Bank tellers call robber's 'bomb' bluff BALTIMORE CITY

December 08, 1992|By Michael James | Michael James,Staff Writer

Tellers at two downtown Baltimore banks yesterday called the bluff of a would-be robber who claimed he was carrying a bomb in a paper bag. Frustrated, the man went to a third bank, where he abandoned the bomb ruse and grabbed a handful of cash and fled, city police reported.

The same man robbed two other banks last week by falsely claiming he was toting bombs, police said. He left a bag containing a soda can in one bank and in the other bank he left a bag containing a rock. Yesterday, his paper bag contained a can of oven cleaner, police said.

The scheme didn't work yesterday because the tellers had heard about last week's robberies, police and FBI agents said. The man fled from the third bank, managing to elude police.

"The tellers were wise to him. They just said, 'No way today,' " said FBI spokesman Andrew Manning.

Police said the man struck first at the Signet Bank branch in the 300 block of E. Lombard St. He entered the bank about 1 p.m. and gave a teller a note saying, "I've got a bomb," authorities said.

But the teller just stared at him in disbelief and refused to hand over any money. The man ran out the door, still clutching the bag containing the alleged bomb, police said.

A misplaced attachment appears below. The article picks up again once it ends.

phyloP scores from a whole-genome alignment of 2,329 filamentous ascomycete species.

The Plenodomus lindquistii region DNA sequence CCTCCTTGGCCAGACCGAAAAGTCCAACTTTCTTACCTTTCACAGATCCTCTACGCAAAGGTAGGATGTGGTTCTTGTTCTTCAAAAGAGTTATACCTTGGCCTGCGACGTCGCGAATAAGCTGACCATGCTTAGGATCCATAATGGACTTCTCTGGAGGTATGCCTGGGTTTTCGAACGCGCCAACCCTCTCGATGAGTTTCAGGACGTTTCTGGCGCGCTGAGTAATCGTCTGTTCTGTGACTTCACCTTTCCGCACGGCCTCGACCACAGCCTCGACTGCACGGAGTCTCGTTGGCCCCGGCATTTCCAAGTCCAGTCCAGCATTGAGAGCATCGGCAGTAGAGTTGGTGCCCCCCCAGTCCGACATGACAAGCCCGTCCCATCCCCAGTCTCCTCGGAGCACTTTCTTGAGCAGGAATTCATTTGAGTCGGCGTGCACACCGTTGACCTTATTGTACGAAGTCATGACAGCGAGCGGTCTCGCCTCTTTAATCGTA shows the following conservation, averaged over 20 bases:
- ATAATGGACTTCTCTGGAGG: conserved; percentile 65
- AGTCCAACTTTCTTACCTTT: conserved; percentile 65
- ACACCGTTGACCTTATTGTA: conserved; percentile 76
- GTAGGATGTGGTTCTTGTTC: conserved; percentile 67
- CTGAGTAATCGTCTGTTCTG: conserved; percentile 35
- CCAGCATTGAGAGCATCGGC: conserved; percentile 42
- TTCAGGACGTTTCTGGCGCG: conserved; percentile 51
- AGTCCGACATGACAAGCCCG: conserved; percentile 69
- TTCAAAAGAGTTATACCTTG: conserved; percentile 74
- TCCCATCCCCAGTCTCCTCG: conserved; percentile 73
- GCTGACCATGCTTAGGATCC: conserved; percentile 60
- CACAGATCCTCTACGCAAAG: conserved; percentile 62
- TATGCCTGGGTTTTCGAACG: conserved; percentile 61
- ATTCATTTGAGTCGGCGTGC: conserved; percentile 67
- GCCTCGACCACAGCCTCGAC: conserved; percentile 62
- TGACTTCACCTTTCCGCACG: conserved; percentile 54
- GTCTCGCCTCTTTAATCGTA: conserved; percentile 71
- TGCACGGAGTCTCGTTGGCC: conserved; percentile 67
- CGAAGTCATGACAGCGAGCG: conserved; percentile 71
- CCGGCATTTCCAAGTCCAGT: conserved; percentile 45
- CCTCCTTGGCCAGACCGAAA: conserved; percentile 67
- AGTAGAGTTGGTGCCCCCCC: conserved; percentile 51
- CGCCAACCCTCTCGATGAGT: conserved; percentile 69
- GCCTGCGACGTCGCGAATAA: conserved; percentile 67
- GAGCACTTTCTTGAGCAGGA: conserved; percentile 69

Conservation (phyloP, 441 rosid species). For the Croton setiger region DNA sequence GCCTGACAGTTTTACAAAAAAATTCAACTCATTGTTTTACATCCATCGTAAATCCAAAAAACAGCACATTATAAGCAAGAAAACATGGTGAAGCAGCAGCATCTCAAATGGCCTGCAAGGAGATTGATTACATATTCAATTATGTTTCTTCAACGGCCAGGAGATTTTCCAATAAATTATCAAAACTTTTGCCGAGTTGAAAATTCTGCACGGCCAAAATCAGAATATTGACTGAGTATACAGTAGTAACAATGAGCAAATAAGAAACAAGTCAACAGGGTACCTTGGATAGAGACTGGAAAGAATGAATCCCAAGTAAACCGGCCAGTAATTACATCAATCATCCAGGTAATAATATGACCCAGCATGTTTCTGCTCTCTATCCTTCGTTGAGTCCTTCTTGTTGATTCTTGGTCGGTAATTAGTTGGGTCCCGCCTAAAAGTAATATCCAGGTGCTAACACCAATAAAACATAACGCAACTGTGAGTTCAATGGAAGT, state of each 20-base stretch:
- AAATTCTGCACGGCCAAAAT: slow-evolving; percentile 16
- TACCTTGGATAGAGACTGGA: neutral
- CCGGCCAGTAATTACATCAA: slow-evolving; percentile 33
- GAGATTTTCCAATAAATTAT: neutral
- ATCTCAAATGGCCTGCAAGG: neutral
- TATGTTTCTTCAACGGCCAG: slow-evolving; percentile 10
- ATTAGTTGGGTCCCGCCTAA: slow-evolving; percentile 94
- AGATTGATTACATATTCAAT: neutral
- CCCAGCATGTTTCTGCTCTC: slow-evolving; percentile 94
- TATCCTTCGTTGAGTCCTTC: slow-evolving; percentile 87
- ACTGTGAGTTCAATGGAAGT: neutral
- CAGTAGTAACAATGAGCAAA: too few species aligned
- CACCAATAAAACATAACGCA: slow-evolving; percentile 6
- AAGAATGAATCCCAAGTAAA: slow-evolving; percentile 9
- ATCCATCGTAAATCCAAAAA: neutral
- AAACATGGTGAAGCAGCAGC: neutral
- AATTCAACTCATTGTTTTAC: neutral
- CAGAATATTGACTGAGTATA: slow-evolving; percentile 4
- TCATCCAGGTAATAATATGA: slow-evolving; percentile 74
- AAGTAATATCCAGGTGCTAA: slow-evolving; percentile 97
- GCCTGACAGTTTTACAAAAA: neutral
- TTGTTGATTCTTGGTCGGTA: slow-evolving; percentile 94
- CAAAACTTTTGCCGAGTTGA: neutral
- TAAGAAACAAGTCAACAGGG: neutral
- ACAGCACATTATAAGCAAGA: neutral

About 20 minutes later and two blocks away, he tried the same routine at Fairfax Savings and Loan in the first block of Light St. But once again, he found a skeptical teller who told him 'no,' police said.

Appearing angry and agitated, the man left his bag on the floor of the bank and ran outside, police said. When police arrived, they opened the bag and found the oven cleaner.

Meanwhile, the robber ran another few blocks to the Harbor Bank of Maryland in the first block of W. Fayette St. He walked in about 2 p.m. and, without saying a word, grabbed a handful of money being counted by a teller at one of the stations. He was last seen running south on Hanover Street, police said.

He got a very small sum, police said.

The same man is wanted for the Nov. 30 robbery of the Mercantile-Safe Deposit & Trust Co. at North Charles and Chase streets and Friday's holdup of the Household Bank at 19 E. Fayette St., the FBI said.

In both cases, the man gave a teller a note saying he had a bomb. He fled with cash and left the bags behind.

Mr. Manning said phony bomb ploys are not unusual in bank robberies. Once, he recalled, a woman even attempted to rob a Prince George's County bank by putting a large lemon in a black sock, so it would appear like the round black bombs seen in cartoons.

"It depends on the teller you get whether they'll believe it or not," Mr. Manning said. "Today, they must have realized the worst this guy could do was hit them over the head with a rock or a can of soda."

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